# Digging into Microquasar SS433’s Past

Figure 1: Illustration of the differences between microquasars and quasars. Credit: Mirabel & Rodríguez, Nature (1998)

Introduction

Microquasars
Microquasars, or radio-emitting X-ray binaries, can be considered to be smaller analogs of quasars (see definitions in the glossary). Like quasars, microquasars generally have a pair of radio jets emitting from the poles of an accretion disk around a compact object. But for a quasar, the central object is a supermassive black hole of millions of solar masses, whereas for a microquasar, the compact object is a black hole or a neutron star of only a few solar masses. This smaller size has an important effect: evolution timescales are much shorter for microquasars than they are for quasars. The shortened timescale plus microquasars’ comparative nearness to us (inside our galaxy) make them excellent laboratories for learning about quasars.

SS433
The first microquasar discovered is also one of the most unusual ones yet observed. SS433 consists of a black hole and a companion star orbiting each other with a period of 13.1 days. In addition, SS433 exhibits relativistic jets which are expelled at ~26% of the speed of light and precess around an axis once every 162 days, tracing out a corkscrew pattern in the process. It is housed in the center of the supernova remnant W50 (see Figure 2).

Figure 2: The top image shows radio nebula W50, and the bottom image shows the precessing jets (with corkscrew pattern indicated) of microquasar SS433 which lies in the center of it. Credit: Migliari et al. (2002)

The Problem
It is generally agreed that SS433 must interact with the nebula W50. One would expect a typical supernova remnant to expand spherically, whereas W50 is greatly elongated along the precession axis of SS433’s jets — suggesting that the jets are distorting the remnant’s shell. But given that the jets are oriented at an angle of 21° relative to the precession axis, why do we see distortion of the shell directly along the axis? Wouldn’t we instead expect distortion at 21° above and below the axis (at points $P_A, P_B, P_C, P_D$ in Figure 3)? The authors argue that a related question is: have the jets of SS433 always behaved as they currently do?

Methods

The authors’ approach to answering these questions was to analyze the proper motions of radio filaments within the W50 nebula using VLA data spanning 12 years. They chose the ten brightest filaments in the images (shown in Figure 3) and tracked their motion over the 12 years, determining the filaments’ proper motion to within their velocity resolution of $v_{res} = 0.0405c$.

Figure 3: Filament positions overlaid on a contour map of W50. The points P_A - P_D indicate the locations where SS433's current jet configuration would penetrate the W50 nebula. (Figure 2 in the paper)

Results
To within their velocity resolution, the authors find that the filaments exhibit no motion over the 12-year period — indicating that if the filaments were moving, they would have to be doing so at less than 4.05% the speed of light. The authors conclude that there are two possible explanations for this: a) the jets of SS433 are decelerated to less than .0405c before encountering the filaments, or b) the jet in its current configuration has not interacted with these filaments, suggesting intermittent behavior of the jet.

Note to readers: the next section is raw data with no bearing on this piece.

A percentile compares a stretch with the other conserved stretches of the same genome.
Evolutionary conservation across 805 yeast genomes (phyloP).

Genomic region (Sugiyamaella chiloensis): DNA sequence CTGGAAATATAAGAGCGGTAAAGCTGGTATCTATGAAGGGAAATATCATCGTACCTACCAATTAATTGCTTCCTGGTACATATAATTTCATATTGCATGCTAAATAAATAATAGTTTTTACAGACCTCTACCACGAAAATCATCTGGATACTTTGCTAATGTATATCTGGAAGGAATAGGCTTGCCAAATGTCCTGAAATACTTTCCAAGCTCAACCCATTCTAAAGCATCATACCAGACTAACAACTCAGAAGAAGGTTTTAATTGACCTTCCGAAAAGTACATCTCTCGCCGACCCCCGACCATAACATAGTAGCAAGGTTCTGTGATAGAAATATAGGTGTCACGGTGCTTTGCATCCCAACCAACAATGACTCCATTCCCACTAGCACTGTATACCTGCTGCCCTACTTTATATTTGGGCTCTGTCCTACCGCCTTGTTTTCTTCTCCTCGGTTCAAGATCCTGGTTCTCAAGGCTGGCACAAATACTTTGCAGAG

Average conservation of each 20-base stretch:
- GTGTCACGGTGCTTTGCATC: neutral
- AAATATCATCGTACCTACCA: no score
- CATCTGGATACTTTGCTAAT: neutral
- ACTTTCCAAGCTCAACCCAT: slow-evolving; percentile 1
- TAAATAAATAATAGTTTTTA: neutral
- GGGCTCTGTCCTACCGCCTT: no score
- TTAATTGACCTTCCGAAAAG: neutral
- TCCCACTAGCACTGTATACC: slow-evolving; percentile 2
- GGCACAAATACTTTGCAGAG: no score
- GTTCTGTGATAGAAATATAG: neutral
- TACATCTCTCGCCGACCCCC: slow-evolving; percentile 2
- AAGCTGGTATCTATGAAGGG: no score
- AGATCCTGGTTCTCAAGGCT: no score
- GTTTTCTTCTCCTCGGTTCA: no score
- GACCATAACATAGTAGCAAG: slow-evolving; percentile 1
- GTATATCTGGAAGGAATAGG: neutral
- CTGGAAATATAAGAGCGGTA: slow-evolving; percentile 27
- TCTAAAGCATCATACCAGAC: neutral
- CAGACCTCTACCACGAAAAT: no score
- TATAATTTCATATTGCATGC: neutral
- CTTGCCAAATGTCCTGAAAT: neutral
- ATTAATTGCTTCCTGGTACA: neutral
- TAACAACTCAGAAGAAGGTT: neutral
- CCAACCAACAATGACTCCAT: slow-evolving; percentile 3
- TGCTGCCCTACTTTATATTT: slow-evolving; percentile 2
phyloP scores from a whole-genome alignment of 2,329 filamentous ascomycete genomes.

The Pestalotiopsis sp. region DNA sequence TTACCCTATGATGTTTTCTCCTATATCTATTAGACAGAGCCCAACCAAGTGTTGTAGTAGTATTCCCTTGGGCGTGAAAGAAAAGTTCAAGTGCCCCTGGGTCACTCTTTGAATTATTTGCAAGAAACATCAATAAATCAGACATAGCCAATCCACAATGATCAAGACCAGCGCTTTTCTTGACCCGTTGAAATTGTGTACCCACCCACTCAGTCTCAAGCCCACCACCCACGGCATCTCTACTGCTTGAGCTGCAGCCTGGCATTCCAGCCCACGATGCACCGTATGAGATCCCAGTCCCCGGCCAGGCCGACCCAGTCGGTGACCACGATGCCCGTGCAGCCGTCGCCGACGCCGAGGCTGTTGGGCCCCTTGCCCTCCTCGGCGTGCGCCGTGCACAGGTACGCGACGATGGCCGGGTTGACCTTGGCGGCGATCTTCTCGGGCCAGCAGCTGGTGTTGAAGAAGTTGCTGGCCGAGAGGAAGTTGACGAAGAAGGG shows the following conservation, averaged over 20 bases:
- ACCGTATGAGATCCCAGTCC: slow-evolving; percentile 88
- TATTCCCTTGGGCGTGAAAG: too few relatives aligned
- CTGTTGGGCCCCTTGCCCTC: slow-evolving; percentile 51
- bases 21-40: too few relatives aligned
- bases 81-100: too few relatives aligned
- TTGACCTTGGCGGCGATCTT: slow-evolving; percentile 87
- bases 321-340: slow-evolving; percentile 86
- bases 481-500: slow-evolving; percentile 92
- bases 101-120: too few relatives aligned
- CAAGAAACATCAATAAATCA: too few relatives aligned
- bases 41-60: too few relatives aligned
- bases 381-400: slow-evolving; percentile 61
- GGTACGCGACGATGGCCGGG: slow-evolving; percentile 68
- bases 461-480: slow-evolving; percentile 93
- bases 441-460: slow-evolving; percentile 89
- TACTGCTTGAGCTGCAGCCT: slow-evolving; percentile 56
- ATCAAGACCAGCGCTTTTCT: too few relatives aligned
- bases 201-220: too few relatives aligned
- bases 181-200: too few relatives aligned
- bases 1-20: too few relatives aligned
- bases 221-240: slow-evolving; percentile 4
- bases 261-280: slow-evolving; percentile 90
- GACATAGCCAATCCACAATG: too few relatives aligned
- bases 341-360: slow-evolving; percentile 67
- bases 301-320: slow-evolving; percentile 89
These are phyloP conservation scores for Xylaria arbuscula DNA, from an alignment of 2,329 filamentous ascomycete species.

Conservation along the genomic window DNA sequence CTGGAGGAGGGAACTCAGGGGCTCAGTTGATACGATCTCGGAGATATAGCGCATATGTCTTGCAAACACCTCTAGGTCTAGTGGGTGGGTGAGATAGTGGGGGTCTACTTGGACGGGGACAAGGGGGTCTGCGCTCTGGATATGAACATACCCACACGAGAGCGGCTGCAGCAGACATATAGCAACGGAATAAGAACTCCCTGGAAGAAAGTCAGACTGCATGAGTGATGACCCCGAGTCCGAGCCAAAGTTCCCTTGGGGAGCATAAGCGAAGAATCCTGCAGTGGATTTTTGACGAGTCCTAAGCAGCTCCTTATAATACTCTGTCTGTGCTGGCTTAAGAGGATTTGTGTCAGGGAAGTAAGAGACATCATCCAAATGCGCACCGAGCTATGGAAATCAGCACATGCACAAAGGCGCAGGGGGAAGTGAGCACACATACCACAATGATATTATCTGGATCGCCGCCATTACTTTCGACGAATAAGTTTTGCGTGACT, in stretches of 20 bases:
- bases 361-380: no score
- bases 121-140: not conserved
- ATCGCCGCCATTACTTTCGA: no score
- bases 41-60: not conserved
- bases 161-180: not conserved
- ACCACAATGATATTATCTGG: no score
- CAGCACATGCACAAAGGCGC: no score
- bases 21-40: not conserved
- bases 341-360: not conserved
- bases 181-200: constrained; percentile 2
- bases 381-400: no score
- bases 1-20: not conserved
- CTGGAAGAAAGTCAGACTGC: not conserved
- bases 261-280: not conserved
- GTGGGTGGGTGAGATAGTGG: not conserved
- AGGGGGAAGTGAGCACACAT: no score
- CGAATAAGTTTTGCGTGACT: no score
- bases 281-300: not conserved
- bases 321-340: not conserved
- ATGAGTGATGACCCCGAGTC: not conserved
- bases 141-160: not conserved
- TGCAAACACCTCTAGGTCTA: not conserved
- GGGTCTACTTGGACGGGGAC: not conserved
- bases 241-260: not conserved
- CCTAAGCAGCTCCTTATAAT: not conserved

The level of deceleration needed in scenario (a) would require a rather extreme kinetic energy loss of 85% before the jets reached the filaments — a scenario the authors were unable to produce via hydrodynamic simulations of the jets (presented in a companion paper). Thus they focus their attention on scenario (b).

The speculated solution for both the lack of motion of the filaments and the strange shape of W50 is that the jets of SS433 have experienced two different states of jet activity. The authors demonstrate that if the jets displayed a state in the past wherein the precession angle was close to zero, this would cause the elongation of W50 that is observed. And if the jets began to precess at a high angle fairly recently, they would not yet have had time to interact with the filaments or punch out of the supernova shell above the axis.

The authors support their suggestion by pointing out that intermittent jet activity is thought to be a common property of both microquasars and quasars — although the timescales for microquasars are usually on the order of years, whereas this scenario for SS433 would require an intermittency timescale several orders of magnitude greater. Nonetheless, if this scenario is correct, it could provide valuable insight into the jet physics and evolution of both microquasars and quasars alike.

I received my BS in physics from University of California at Santa Barbara in 2008 and my PhD in astrophysics from University of Colorado Boulder in 2014. My dissertation work focused on studying and modeling the extremely energetic outflows from active black holes at galactic centers. I now work for the American Astronomical Society, as the editor of AAS Nova.